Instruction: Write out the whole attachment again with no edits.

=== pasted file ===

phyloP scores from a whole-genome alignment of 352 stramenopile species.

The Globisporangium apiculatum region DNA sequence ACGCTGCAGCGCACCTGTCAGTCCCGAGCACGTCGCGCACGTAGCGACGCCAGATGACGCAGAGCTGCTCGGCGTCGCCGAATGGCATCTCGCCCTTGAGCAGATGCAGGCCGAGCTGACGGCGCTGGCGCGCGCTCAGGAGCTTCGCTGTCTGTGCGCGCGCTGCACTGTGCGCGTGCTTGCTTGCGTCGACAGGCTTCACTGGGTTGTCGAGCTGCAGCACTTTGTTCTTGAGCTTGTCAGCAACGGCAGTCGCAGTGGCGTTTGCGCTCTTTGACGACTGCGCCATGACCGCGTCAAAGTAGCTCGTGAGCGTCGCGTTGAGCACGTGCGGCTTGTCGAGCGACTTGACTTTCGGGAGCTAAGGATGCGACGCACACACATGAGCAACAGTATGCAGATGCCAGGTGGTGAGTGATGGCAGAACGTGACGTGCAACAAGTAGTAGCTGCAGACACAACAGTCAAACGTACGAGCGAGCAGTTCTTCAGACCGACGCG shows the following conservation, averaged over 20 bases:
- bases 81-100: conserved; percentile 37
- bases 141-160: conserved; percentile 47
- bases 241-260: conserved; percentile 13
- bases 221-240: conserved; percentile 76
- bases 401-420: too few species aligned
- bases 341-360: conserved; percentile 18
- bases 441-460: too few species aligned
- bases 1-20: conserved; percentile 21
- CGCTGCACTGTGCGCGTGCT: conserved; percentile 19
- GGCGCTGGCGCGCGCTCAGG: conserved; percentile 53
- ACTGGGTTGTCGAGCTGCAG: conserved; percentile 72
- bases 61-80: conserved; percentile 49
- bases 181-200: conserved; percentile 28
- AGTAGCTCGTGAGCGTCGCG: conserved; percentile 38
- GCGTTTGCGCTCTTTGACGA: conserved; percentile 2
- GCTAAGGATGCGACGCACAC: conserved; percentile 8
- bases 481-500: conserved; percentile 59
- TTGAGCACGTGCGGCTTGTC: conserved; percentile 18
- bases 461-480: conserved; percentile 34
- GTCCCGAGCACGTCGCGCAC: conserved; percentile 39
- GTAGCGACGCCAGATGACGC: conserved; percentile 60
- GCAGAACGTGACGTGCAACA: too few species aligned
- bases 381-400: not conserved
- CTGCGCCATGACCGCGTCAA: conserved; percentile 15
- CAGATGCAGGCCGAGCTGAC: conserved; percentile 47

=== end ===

phyloP scores from a whole-genome alignment of 352 stramenopile species.

The Globisporangium apiculatum region DNA sequence ACGCTGCAGCGCACCTGTCAGTCCCGAGCACGTCGCGCACGTAGCGACGCCAGATGACGCAGAGCTGCTCGGCGTCGCCGAATGGCATCTCGCCCTTGAGCAGATGCAGGCCGAGCTGACGGCGCTGGCGCGCGCTCAGGAGCTTCGCTGTCTGTGCGCGCGCTGCACTGTGCGCGTGCTTGCTTGCGTCGACAGGCTTCACTGGGTTGTCGAGCTGCAGCACTTTGTTCTTGAGCTTGTCAGCAACGGCAGTCGCAGTGGCGTTTGCGCTCTTTGACGACTGCGCCATGACCGCGTCAAAGTAGCTCGTGAGCGTCGCGTTGAGCACGTGCGGCTTGTCGAGCGACTTGACTTTCGGGAGCTAAGGATGCGACGCACACACATGAGCAACAGTATGCAGATGCCAGGTGGTGAGTGATGGCAGAACGTGACGTGCAACAAGTAGTAGCTGCAGACACAACAGTCAAACGTACGAGCGAGCAGTTCTTCAGACCGACGCG shows the following conservation, averaged over 20 bases:
- bases 81-100: conserved; percentile 37
- bases 141-160: conserved; percentile 47
- bases 241-260: conserved; percentile 13
- bases 221-240: conserved; percentile 76
- bases 401-420: too few species aligned
- bases 341-360: conserved; percentile 18
- bases 441-460: too few species aligned
- bases 1-20: conserved; percentile 21
- CGCTGCACTGTGCGCGTGCT: conserved; percentile 19
- GGCGCTGGCGCGCGCTCAGG: conserved; percentile 53
- ACTGGGTTGTCGAGCTGCAG: conserved; percentile 72
- bases 61-80: conserved; percentile 49
- bases 181-200: conserved; percentile 28
- AGTAGCTCGTGAGCGTCGCG: conserved; percentile 38
- GCGTTTGCGCTCTTTGACGA: conserved; percentile 2
- GCTAAGGATGCGACGCACAC: conserved; percentile 8
- bases 481-500: conserved; percentile 59
- TTGAGCACGTGCGGCTTGTC: conserved; percentile 18
- bases 461-480: conserved; percentile 34
- GTCCCGAGCACGTCGCGCAC: conserved; percentile 39
- GTAGCGACGCCAGATGACGC: conserved; percentile 60
- GCAGAACGTGACGTGCAACA: too few species aligned
- bases 381-400: not conserved
- CTGCGCCATGACCGCGTCAA: conserved; percentile 15
- CAGATGCAGGCCGAGCTGAC: conserved; percentile 47